Parkland Rabbi speaks five years after shooting By Sergio Carmona

The Feb. 14, 2018 shooting tragedy at Marjory Stoneman Douglas High School in Parkland, FL in which 17 victims died still affects Rabbi Bradd Boxman five years later.

Boxman is the spiritual leader of Congregation Kol Tikvah, a Reform synagogue in Parkland that is located about a mile from the high school.

He said, “It was the darkest period of my entire life to have to comfort families who have just witnessed the most horrific thing you could ever imagine, which is to send your kids to school and they don’t come home as they’re violently killed.”

“It took me a couple of years before I could let myself feel what was going on,” Boxman continued. “I had to be the center of strength for so long, then I had some moments where I did some serious counseling to deal with my own grief. I did that about a year and a half ago. It affects me deeply. For the first couple of years, I denied the pain, and then I had to face the pain, but I’m doing fine now. Still when this comes up, it’s very painful.”

Many students who were part of Kol Tikvah found refuge there on the afternoon of the shooting. While there was a tremendous outpour of volunteers who offered their counseling and support services to the synagogue in the immediate aftermath of the tragedy, Boxman said the trauma of the shooting had become less of an issue as time went on. That was until 2022 with the trial and sentencing of life in prison for the shooter.

“That did awaken some nerves and emotions, and brought back some memories that were unpleasant, especially for those closest to the tragedy in terms of families and extended families,” Boxman said. “I reached out to some of the families that I had done funerals for during those times this past year.”

Boxman said most of the families were upset the culprit wasn’t given capital punishment.

“They thought that justice was not done,” he said. “Some people felt it was unfair that their kids were gone and that he gets to live.”

Boxman also serves as co-chair for the interfaith group, Clergy Coalition of Coral Springs, Parkland and NW Broward, which is scheduled to host a service of healing and hope in  Parkland on Feb. 14 to mark the fifth anniversary of the tragedy. Visit for more information.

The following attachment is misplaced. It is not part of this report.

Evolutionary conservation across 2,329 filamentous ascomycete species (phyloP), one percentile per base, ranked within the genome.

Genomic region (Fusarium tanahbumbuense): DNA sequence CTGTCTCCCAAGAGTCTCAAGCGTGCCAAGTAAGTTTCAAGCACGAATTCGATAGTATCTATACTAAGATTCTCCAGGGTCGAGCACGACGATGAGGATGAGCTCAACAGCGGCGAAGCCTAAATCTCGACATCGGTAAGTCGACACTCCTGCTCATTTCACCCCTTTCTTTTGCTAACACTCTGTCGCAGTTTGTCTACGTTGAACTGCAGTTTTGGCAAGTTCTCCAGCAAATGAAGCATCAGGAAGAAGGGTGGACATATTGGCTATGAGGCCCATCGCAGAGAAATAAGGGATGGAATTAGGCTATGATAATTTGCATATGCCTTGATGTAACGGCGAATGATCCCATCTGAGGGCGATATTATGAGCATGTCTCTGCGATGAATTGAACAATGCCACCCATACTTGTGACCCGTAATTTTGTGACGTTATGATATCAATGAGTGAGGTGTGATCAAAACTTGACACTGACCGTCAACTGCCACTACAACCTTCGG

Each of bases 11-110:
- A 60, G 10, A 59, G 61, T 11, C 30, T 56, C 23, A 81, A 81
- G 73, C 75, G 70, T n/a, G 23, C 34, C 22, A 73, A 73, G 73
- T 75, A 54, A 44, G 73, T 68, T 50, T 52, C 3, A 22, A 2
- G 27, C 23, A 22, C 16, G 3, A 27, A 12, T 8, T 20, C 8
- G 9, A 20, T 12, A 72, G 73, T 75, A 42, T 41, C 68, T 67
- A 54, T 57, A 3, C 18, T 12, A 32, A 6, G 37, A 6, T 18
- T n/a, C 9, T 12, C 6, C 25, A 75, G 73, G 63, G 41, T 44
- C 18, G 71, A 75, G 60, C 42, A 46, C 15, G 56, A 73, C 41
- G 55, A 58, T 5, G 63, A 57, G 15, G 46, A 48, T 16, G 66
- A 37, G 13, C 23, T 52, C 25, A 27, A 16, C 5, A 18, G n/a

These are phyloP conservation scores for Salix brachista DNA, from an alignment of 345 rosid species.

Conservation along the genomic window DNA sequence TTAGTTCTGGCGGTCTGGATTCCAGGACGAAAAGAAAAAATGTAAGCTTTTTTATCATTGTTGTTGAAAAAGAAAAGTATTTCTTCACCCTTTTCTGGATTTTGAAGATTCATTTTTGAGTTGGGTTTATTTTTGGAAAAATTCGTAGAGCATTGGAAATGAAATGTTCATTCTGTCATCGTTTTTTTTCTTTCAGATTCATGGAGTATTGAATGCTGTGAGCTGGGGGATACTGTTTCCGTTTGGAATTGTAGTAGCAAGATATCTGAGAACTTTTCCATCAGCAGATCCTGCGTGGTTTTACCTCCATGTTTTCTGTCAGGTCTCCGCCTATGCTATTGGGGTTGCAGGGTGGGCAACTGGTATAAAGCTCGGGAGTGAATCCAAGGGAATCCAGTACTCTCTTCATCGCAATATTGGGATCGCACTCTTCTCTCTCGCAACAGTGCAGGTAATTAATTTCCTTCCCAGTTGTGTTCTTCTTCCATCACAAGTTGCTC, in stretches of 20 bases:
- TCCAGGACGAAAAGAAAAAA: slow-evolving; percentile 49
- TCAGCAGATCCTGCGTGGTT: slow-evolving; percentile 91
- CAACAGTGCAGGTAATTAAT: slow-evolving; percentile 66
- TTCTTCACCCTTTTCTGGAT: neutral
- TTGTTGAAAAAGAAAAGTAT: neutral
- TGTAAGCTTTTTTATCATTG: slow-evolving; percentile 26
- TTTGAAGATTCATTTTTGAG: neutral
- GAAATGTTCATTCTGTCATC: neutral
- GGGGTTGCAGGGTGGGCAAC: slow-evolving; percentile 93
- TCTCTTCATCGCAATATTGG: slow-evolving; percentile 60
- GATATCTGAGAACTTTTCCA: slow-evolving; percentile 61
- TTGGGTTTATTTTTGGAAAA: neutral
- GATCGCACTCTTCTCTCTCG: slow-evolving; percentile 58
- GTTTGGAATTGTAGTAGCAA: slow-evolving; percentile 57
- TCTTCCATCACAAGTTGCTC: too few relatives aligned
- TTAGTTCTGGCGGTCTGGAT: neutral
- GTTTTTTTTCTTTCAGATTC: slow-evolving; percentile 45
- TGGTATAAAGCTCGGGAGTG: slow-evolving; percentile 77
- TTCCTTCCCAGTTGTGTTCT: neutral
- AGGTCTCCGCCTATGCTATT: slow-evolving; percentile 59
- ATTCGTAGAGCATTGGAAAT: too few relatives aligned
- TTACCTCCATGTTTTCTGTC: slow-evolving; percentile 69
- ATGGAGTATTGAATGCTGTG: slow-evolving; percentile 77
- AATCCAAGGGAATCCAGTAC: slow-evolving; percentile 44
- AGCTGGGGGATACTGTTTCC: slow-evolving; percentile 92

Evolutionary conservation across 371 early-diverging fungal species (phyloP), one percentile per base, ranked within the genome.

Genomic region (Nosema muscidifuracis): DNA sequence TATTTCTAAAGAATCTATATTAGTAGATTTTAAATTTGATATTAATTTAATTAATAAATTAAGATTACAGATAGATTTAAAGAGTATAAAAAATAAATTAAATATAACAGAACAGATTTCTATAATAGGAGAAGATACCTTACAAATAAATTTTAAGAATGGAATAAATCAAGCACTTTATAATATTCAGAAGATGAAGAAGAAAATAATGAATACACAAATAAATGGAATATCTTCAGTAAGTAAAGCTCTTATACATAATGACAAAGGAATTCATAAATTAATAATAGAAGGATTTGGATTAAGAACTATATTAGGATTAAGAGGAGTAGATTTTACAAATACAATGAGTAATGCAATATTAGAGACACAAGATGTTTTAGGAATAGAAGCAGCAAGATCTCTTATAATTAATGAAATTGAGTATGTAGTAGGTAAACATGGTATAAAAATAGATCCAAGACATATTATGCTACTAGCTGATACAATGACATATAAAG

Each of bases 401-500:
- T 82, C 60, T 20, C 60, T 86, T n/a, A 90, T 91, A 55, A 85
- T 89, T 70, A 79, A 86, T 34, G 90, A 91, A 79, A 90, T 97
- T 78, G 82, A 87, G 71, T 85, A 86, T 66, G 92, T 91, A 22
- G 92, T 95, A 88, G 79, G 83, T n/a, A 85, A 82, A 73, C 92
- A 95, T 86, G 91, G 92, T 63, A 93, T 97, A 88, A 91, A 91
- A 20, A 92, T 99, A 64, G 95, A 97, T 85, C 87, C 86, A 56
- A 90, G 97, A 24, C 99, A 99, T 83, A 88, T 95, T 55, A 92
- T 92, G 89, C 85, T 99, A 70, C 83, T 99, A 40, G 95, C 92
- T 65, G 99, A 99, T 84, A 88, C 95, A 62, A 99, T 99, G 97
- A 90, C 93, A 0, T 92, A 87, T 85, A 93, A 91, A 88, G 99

Over at Chai Center Chabad in Coral Springs, FL, which is also located a mile away from Marjory Stoneman Douglas, Rabbi Hershy Bronstein said the synagogue has been much more determined and focused in a positive way since the tragedy.

“We recognize that the children are our future, and we have to make the world a better place,” Bronstein said. “The fact that such evil and destruction exist reminds us how critical our work is. We have to be a source of light and positivity  to everyone around us, and impact as many people as we can so they can live their lives in a positive and meaningful way.”

Bronstein explained the impact the tragedy had on the Chai Center.

“It was a devastating day for our community being that it was so close to home,” he said. “One of our teachers in our school had a daughter in the high school who was in one of the classrooms and was just anxiously waiting for a phone call to know if her daughter was okay. There were kids who ran here from the school knowing this is a safe shelter and a place they can come to.”

Bronstein explained that the Chai Center’s security cameras helped tracked down the shooter who walked to a McDonald’s restaurant across the street from the synagogue after committing the crime.

Bronstein said the Chai Center has a member family that lost a child in the tragedy, Alex Schachter, and every year it does a memorial service on the anniversary of his death.

“It’s very impactful for not only the parents to have the opportunity to memorialize  their son, but also for the community to show love and support for the family,” Bronstein said.

The Chai Center completed an outdoor patio in 2020 that is dedicated in memory of the 17 victims and is used for activities for Jewish teens, adults and families. It also helped to inaugurate a healing facility for people affected by the tragedy called Eagles’ Haven Wellness Center in Coral Springs.

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